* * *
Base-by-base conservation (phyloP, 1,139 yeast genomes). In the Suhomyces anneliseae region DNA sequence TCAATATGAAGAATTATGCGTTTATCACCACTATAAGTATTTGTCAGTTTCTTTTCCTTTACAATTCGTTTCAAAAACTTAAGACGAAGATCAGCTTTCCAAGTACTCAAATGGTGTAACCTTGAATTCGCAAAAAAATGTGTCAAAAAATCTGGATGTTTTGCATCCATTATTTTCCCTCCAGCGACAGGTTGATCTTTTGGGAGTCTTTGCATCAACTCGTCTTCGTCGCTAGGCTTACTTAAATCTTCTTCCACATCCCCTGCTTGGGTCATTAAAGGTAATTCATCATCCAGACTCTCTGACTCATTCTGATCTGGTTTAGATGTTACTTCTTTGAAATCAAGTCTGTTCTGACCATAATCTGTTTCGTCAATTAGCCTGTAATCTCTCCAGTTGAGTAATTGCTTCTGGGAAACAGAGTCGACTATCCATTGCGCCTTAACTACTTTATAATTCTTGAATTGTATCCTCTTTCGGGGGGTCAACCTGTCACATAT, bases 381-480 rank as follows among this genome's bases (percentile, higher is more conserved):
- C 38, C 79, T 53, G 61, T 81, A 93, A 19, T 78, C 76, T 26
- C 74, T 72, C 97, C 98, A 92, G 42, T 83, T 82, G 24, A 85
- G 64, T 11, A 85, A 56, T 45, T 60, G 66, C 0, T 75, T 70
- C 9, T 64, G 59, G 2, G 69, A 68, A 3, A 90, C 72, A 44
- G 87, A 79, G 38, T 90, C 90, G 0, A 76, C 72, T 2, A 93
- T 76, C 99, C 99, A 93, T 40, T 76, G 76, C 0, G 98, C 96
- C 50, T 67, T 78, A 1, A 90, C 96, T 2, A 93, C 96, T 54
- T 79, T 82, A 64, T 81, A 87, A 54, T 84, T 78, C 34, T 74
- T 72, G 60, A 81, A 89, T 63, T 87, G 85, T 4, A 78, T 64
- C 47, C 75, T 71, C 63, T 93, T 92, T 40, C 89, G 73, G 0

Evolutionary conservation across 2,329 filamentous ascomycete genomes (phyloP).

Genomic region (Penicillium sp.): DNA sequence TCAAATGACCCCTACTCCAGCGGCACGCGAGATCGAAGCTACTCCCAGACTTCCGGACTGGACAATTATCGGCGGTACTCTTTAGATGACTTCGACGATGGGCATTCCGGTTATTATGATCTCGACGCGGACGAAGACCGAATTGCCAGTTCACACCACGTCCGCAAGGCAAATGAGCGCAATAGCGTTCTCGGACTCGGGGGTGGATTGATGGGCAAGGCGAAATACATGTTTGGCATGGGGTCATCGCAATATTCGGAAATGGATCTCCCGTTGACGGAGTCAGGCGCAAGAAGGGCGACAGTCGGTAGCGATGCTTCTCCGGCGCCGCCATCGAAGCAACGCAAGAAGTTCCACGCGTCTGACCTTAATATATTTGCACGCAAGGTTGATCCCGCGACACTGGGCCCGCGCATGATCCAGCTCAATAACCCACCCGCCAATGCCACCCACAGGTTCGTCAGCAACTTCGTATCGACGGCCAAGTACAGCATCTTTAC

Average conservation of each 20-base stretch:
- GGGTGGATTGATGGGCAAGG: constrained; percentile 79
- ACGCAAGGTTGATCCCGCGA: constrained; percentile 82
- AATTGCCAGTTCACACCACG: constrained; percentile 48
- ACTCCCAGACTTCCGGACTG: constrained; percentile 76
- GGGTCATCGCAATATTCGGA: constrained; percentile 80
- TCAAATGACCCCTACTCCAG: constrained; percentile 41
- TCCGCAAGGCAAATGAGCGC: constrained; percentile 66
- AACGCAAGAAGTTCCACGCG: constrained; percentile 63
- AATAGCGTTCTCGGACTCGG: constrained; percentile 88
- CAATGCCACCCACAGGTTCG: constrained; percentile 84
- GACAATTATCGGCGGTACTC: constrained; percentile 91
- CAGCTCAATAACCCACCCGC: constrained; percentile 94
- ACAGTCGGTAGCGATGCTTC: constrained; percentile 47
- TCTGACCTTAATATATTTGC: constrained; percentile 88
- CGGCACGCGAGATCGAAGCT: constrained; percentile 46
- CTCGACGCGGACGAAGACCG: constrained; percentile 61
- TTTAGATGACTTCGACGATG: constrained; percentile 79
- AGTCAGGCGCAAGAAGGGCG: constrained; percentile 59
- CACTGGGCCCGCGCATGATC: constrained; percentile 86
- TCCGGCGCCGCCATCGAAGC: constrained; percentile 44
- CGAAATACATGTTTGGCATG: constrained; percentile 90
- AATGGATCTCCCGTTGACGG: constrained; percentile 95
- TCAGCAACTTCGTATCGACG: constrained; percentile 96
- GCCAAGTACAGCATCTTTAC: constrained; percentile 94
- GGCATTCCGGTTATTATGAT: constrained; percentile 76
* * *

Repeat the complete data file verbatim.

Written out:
Base-by-base conservation (phyloP, 1,139 yeast genomes). In the Suhomyces anneliseae region DNA sequence TCAATATGAAGAATTATGCGTTTATCACCACTATAAGTATTTGTCAGTTTCTTTTCCTTTACAATTCGTTTCAAAAACTTAAGACGAAGATCAGCTTTCCAAGTACTCAAATGGTGTAACCTTGAATTCGCAAAAAAATGTGTCAAAAAATCTGGATGTTTTGCATCCATTATTTTCCCTCCAGCGACAGGTTGATCTTTTGGGAGTCTTTGCATCAACTCGTCTTCGTCGCTAGGCTTACTTAAATCTTCTTCCACATCCCCTGCTTGGGTCATTAAAGGTAATTCATCATCCAGACTCTCTGACTCATTCTGATCTGGTTTAGATGTTACTTCTTTGAAATCAAGTCTGTTCTGACCATAATCTGTTTCGTCAATTAGCCTGTAATCTCTCCAGTTGAGTAATTGCTTCTGGGAAACAGAGTCGACTATCCATTGCGCCTTAACTACTTTATAATTCTTGAATTGTATCCTCTTTCGGGGGGTCAACCTGTCACATAT, bases 381-480 rank as follows among this genome's bases (percentile, higher is more conserved):
- C 38, C 79, T 53, G 61, T 81, A 93, A 19, T 78, C 76, T 26
- C 74, T 72, C 97, C 98, A 92, G 42, T 83, T 82, G 24, A 85
- G 64, T 11, A 85, A 56, T 45, T 60, G 66, C 0, T 75, T 70
- C 9, T 64, G 59, G 2, G 69, A 68, A 3, A 90, C 72, A 44
- G 87, A 79, G 38, T 90, C 90, G 0, A 76, C 72, T 2, A 93
- T 76, C 99, C 99, A 93, T 40, T 76, G 76, C 0, G 98, C 96
- C 50, T 67, T 78, A 1, A 90, C 96, T 2, A 93, C 96, T 54
- T 79, T 82, A 64, T 81, A 87, A 54, T 84, T 78, C 34, T 74
- T 72, G 60, A 81, A 89, T 63, T 87, G 85, T 4, A 78, T 64
- C 47, C 75, T 71, C 63, T 93, T 92, T 40, C 89, G 73, G 0

Evolutionary conservation across 2,329 filamentous ascomycete genomes (phyloP).

Genomic region (Penicillium sp.): DNA sequence TCAAATGACCCCTACTCCAGCGGCACGCGAGATCGAAGCTACTCCCAGACTTCCGGACTGGACAATTATCGGCGGTACTCTTTAGATGACTTCGACGATGGGCATTCCGGTTATTATGATCTCGACGCGGACGAAGACCGAATTGCCAGTTCACACCACGTCCGCAAGGCAAATGAGCGCAATAGCGTTCTCGGACTCGGGGGTGGATTGATGGGCAAGGCGAAATACATGTTTGGCATGGGGTCATCGCAATATTCGGAAATGGATCTCCCGTTGACGGAGTCAGGCGCAAGAAGGGCGACAGTCGGTAGCGATGCTTCTCCGGCGCCGCCATCGAAGCAACGCAAGAAGTTCCACGCGTCTGACCTTAATATATTTGCACGCAAGGTTGATCCCGCGACACTGGGCCCGCGCATGATCCAGCTCAATAACCCACCCGCCAATGCCACCCACAGGTTCGTCAGCAACTTCGTATCGACGGCCAAGTACAGCATCTTTAC

Average conservation of each 20-base stretch:
- GGGTGGATTGATGGGCAAGG: constrained; percentile 79
- ACGCAAGGTTGATCCCGCGA: constrained; percentile 82
- AATTGCCAGTTCACACCACG: constrained; percentile 48
- ACTCCCAGACTTCCGGACTG: constrained; percentile 76
- GGGTCATCGCAATATTCGGA: constrained; percentile 80
- TCAAATGACCCCTACTCCAG: constrained; percentile 41
- TCCGCAAGGCAAATGAGCGC: constrained; percentile 66
- AACGCAAGAAGTTCCACGCG: constrained; percentile 63
- AATAGCGTTCTCGGACTCGG: constrained; percentile 88
- CAATGCCACCCACAGGTTCG: constrained; percentile 84
- GACAATTATCGGCGGTACTC: constrained; percentile 91
- CAGCTCAATAACCCACCCGC: constrained; percentile 94
- ACAGTCGGTAGCGATGCTTC: constrained; percentile 47
- TCTGACCTTAATATATTTGC: constrained; percentile 88
- CGGCACGCGAGATCGAAGCT: constrained; percentile 46
- CTCGACGCGGACGAAGACCG: constrained; percentile 61
- TTTAGATGACTTCGACGATG: constrained; percentile 79
- AGTCAGGCGCAAGAAGGGCG: constrained; percentile 59
- CACTGGGCCCGCGCATGATC: constrained; percentile 86
- TCCGGCGCCGCCATCGAAGC: constrained; percentile 44
- CGAAATACATGTTTGGCATG: constrained; percentile 90
- AATGGATCTCCCGTTGACGG: constrained; percentile 95
- TCAGCAACTTCGTATCGACG: constrained; percentile 96
- GCCAAGTACAGCATCTTTAC: constrained; percentile 94
- GGCATTCCGGTTATTATGAT: constrained; percentile 76